Neo-Keynesianism is an economically centrist ideology, whose general economic theory derived from the Neo-Classical economic thought in a mix with Keynesian economics.
A group of economists sought to synthesize the work of John Maynard Keynes with numerous aspects of the neoclassical economic orthodoxy, this came to be known as the Neoclassical synthesis. This framework largely retained neoclassical analysis with regards to microeconomics and analysis on the level of the individual and/or the firm, while incorporating Keynesian analysis with regards to macroeconomics. This school of thought was dominant from the 1950s to the 1970s. Neo-Keynesianism fell out of favor due to the stagflation of the 1970s and the work of monetarists such as Milton Friedman.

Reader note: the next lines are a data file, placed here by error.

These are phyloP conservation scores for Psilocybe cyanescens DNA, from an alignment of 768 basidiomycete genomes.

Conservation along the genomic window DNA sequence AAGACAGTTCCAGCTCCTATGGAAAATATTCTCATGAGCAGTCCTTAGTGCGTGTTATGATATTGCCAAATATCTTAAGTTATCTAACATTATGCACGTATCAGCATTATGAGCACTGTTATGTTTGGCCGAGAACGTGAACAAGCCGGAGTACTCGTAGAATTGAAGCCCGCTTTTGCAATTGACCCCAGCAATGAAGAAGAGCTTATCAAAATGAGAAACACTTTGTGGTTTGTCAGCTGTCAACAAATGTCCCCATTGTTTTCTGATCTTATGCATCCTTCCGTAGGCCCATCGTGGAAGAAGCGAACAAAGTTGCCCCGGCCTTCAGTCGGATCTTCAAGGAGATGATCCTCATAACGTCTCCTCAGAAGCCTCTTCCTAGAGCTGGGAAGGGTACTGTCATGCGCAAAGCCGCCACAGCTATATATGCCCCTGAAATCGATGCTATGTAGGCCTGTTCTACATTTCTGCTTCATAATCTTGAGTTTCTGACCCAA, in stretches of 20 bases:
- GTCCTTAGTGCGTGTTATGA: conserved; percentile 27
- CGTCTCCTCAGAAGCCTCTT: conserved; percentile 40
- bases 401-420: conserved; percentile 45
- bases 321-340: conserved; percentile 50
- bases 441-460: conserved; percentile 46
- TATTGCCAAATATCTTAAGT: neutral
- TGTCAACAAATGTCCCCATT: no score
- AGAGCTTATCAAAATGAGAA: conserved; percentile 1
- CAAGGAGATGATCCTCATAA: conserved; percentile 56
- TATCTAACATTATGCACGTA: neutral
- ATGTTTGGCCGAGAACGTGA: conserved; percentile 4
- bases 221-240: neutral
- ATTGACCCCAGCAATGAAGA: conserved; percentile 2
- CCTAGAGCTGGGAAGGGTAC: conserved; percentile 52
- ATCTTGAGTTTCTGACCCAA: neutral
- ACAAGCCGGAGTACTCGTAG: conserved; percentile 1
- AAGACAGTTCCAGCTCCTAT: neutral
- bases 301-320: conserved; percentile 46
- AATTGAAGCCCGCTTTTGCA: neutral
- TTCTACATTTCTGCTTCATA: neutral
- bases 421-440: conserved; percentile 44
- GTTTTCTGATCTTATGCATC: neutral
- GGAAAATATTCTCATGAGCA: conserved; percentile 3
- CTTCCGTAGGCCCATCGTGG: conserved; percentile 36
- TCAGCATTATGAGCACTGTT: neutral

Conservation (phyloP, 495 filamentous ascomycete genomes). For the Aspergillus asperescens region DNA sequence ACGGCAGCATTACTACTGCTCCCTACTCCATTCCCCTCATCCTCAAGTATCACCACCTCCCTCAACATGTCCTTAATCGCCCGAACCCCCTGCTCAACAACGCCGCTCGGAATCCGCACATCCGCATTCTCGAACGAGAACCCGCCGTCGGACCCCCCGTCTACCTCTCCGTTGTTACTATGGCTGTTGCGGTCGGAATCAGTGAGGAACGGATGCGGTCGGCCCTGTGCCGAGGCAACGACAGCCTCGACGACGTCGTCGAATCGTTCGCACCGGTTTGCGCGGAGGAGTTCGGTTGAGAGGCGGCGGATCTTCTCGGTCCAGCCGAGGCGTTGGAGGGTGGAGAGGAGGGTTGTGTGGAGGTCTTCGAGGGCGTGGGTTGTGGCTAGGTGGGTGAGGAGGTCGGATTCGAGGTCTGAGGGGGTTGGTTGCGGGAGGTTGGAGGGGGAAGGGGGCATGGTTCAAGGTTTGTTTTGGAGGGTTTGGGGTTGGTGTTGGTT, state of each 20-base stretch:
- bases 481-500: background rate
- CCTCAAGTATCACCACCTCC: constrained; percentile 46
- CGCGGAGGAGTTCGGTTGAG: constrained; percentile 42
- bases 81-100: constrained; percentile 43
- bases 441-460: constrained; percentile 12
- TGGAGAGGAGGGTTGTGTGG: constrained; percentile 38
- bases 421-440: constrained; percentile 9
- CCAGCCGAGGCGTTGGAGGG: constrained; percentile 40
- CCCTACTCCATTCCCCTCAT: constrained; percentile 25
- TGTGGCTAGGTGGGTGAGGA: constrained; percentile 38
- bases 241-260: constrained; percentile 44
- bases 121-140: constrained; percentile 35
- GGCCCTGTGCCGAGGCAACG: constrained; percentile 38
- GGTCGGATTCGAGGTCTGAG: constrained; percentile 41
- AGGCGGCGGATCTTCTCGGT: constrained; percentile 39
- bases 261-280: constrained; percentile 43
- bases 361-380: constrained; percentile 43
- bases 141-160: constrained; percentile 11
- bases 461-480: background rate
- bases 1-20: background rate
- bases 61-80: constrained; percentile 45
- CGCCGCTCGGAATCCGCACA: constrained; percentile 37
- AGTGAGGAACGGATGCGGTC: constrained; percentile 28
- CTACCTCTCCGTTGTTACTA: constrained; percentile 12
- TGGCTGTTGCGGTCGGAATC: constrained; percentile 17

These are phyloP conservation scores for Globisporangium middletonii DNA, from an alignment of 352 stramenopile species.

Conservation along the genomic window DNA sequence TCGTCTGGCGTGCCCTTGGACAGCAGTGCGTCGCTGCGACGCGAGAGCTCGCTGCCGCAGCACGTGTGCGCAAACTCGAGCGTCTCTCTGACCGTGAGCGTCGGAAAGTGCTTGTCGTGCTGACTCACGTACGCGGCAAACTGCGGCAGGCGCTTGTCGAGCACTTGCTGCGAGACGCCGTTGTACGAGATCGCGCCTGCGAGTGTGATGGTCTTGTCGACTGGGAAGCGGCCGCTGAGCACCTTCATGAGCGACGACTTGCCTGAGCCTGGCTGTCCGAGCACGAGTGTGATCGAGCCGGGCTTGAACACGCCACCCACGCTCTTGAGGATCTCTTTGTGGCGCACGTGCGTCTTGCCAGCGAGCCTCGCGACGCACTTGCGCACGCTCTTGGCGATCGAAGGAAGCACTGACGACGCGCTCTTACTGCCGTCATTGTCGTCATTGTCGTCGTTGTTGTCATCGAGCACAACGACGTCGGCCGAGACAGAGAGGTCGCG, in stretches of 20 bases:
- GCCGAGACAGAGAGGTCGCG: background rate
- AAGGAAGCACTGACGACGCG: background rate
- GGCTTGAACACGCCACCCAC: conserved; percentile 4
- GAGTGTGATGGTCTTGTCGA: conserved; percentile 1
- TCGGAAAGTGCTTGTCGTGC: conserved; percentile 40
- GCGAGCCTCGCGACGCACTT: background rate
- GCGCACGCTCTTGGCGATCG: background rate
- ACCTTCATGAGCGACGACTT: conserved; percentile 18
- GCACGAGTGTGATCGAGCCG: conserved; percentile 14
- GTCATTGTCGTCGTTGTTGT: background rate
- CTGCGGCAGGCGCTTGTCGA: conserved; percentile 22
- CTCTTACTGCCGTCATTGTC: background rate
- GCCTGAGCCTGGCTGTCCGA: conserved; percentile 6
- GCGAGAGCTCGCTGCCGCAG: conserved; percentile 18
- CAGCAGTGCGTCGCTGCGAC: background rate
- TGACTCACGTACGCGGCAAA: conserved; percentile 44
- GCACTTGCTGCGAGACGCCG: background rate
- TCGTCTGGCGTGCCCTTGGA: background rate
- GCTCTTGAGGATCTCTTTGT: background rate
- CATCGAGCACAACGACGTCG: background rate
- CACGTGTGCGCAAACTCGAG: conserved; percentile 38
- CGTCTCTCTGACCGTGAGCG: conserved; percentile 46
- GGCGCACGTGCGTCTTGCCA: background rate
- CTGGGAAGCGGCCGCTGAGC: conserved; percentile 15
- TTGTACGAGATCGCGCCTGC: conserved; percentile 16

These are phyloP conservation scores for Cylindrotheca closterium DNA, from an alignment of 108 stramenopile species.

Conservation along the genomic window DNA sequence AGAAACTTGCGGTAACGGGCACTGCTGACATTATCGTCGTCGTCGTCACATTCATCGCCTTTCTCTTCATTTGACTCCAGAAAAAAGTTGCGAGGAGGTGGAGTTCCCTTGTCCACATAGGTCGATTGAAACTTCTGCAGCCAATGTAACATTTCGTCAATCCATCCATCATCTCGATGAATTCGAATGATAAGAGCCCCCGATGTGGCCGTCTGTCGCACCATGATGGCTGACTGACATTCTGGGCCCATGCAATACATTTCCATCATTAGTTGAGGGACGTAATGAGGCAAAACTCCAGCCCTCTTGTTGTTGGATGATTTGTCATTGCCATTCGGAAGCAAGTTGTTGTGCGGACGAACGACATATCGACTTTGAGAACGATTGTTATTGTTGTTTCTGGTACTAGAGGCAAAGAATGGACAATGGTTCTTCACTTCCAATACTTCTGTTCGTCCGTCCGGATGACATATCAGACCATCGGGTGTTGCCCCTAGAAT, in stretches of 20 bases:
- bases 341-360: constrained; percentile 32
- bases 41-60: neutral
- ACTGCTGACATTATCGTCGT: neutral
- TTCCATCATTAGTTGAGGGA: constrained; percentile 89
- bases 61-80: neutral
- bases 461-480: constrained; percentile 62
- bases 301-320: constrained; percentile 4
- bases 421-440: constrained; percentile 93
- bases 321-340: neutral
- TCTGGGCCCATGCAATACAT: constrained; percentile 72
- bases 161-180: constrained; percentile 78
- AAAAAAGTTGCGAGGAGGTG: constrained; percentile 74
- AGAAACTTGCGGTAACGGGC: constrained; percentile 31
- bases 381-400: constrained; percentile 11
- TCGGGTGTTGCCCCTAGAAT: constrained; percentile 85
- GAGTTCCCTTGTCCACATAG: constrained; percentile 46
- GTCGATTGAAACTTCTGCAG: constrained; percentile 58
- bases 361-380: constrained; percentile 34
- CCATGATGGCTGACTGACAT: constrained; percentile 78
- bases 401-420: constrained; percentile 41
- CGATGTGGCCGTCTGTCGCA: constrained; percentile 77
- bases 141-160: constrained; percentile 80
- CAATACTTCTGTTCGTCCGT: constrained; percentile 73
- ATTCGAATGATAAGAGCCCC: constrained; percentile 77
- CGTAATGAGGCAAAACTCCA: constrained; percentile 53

The two most prominent economic models with roots in Neo-Keynesian thought are:
- IS-LM model: It relates aggregate demand and employment to three exogenous quantities, i.e. the amount of money in circulation, the government budget and the state of business expectations. It became really popular as a way to analyze the effect demand shocks in the overall economy
- Phillips curve: This curve was an empirical view of analyzing, to get to the conclusion, that more inflation would cause a lower employment rate.
How to Draw
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IS-LM: An Explanation by John Hicks
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